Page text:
You may have heard of the retail term “guideshop” in the last several years. Brands such as Bonobos have had great success with guideshop stores. This retail strategy is a throwback to the idea of “showrooms” and works particularly well for retailers in the age of ecommerce. In fact, running a guideshop is also known as “showrooming”. But what exactly is a guideshop and why should retailers consider it for their physical stores?
What are guideshops?
IGI Global defines a guideshop as:
A physical store where customers can experience the products before purchasing it. The physical store only showcases the product for customer experience but do not sell any physical items. Customers place orders in the physical store [that] will be delivered to their homes.
It’s easy to understand why guideshops are also known as showrooming. After all, showrooms are traditionally physical locations where businesses display merchandise so that consumers can engage with products before ordering. One of the best modern examples is Dyson’s demo shop. Showrooms and guideshops typically carry little to no inventory for immediate purchase.
Who should consider this store strategy?
Showrooming and guideshops are traditionally best for retailers who sell products which customers prefer to take a look at, try on, or test out before purchase. Typically these products don’t sell as well if only sold online. In particular, showrooms are great when the retailer’s products physically take up a lot of space or are of high-value, both of which makes it hard to stock inventory in-store. Think of things such as appliances, furniture, jewelry, etc. With furniture for example, retailers have limited warehousing space since their stores need a lot of display space. But their shoppers often want to physically see how big a piece of furniture is, how comfortable it is, and how it feels in person before purchasing.
The change today is that non-traditional showroom products are also able to use guideshops to offer better customer service with smaller, more cost-effective shops. This is exactly how Bonobos guideshops work. They are smaller stores where customers can go in and try on the entire product line for delivery at home. But Bonobos has made an effort to provide above-average customer service by training employees to help customers find the right fit and size.
Not only are guideshop stores easier and cheaper to operate without the cost of carrying stock, better trained sales associates encourage higher sales per shopper. And naturally, because customers will have a profile setup for their pickup or delivery, all of the shopping data in-store and online is stored for better customer service and personalized digital marketing.
Another key market for guideshops are retailers that manufacture or sell their own private-label brands. When you sell a brand that cannot be found anywhere else, there isn’t a risk that shoppers will try on merchandise in-store and buy the products elsewhere. In this case, guideshops offer a cost-effective way to run more smaller physical stores without the carrying costs of traditional brick & mortar stores.
What kind of customers does this appeal to?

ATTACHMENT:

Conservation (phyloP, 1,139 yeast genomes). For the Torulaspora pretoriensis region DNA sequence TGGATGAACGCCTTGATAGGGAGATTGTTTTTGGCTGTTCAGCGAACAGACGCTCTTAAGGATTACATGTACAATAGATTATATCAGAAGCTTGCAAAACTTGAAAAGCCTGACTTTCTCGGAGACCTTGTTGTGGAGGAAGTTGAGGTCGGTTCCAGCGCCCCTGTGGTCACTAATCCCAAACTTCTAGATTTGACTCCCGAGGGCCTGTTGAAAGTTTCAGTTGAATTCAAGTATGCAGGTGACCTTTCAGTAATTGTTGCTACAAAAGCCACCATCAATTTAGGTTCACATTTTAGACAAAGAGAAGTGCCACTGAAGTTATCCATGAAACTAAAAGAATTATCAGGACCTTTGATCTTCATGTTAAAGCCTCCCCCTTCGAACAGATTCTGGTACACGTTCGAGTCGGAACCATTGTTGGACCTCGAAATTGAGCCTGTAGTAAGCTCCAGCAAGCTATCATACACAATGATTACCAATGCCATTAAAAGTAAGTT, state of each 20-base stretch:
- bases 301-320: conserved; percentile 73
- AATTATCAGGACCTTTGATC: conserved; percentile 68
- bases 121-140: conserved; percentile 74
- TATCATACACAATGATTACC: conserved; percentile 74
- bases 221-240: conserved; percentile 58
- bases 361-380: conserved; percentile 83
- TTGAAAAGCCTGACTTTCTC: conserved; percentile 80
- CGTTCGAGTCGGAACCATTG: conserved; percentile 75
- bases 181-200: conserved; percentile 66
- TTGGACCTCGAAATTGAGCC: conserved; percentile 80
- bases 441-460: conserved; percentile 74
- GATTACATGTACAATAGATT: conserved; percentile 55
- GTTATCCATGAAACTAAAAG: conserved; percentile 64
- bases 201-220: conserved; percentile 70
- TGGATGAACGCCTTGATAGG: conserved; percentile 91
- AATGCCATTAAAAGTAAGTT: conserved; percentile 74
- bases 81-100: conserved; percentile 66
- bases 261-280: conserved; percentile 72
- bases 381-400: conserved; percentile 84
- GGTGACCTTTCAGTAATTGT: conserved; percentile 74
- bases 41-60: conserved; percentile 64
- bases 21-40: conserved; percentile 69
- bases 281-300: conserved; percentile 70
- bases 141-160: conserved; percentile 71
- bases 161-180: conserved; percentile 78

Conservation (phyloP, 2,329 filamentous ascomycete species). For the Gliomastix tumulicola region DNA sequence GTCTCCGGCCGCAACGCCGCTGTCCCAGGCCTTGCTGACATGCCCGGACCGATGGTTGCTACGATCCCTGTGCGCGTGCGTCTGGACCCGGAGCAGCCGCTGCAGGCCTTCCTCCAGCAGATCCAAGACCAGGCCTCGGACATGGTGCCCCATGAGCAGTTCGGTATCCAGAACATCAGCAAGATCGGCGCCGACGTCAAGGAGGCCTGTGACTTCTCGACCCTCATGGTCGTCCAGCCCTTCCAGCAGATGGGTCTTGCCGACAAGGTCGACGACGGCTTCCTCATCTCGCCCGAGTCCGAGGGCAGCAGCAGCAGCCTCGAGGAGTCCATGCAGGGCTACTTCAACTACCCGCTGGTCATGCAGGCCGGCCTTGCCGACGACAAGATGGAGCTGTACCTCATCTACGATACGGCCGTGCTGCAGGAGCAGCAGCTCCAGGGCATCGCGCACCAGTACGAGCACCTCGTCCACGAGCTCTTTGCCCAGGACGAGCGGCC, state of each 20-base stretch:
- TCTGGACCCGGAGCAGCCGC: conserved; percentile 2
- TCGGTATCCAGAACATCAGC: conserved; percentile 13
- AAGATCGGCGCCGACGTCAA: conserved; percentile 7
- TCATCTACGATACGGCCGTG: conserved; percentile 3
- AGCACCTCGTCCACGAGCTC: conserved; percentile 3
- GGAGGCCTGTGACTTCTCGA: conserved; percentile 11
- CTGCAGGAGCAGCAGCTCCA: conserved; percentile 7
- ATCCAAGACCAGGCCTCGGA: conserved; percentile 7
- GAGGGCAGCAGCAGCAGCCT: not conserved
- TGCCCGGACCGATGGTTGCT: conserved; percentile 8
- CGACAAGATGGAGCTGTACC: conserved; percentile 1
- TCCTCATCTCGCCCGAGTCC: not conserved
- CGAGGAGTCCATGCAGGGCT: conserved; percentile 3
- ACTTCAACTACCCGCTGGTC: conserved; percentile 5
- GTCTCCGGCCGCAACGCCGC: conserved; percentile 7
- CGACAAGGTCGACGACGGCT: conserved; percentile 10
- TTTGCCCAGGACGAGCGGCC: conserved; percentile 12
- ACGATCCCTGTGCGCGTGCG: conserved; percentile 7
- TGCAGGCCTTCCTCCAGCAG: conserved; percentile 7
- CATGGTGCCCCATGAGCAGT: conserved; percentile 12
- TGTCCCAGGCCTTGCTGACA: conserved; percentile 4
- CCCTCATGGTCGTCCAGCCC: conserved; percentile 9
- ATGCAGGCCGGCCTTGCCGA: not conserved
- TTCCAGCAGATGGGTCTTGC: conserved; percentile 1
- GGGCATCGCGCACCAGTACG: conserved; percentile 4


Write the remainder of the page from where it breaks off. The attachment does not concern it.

Guideshops tend to attract shoppers that enjoy touching, seeing or interacting with products before buying them. The slower, discovery process involved with customer service-driven guideshops and the inconvenience of carrying products around while shopping makes guideshops more attractive to shoppers in urban centers or walkable main streets. The strategy generally works even better for high value items where shoppers expect superior service and delivery may be considered more secure than walking around with a bag from an expensive store. For example, people often visit the Apple Store to test out new devices since they are expensive. But oftentimes during checkout, Apple shoppers will have their purchase shipped home to avoid carrying a bag around with the Apple logo on it.
The benefits of retail showrooms and guideshops
Hopefully this article has helped you get a good idea on why showrooming is great. To recap, here are the benefits of using a guideshop store strategy:
- Increase sales: People spend more money when they are purchasing in-store. Impulse purchases are more likely. If you are an e-commerce company or a store looking to add an expensive new product line, a guideshop approach will help you increase your average order size.
- Lower costs: Carrying less inventory is the easiest way to lower the overhead costs of your business. Keep in mind, you can also offer store pick up options to keep costs lower!
- Better experience for customers: Employees focus on helping customers find the perfect product for them and even upsell additional ones.
- Sell more things: With less space required to stock products, showrooming allows stores to showcase more products. Retailers can sell products without having to stock anything and can simply order for delivery after taking payment.
Now that you understand what guideshops are, consider whether this could be a good strategy for your retail business. It is definitely a retail trend which will continue to change the way people shop.
Learning the ins and outs of retail is a journey. But it doesn’t have to be scary. TAKU is here for you. Check out our retailer’s glossary to read up on the 100 most essential terms in the world of retail! Click on the image below to learn more.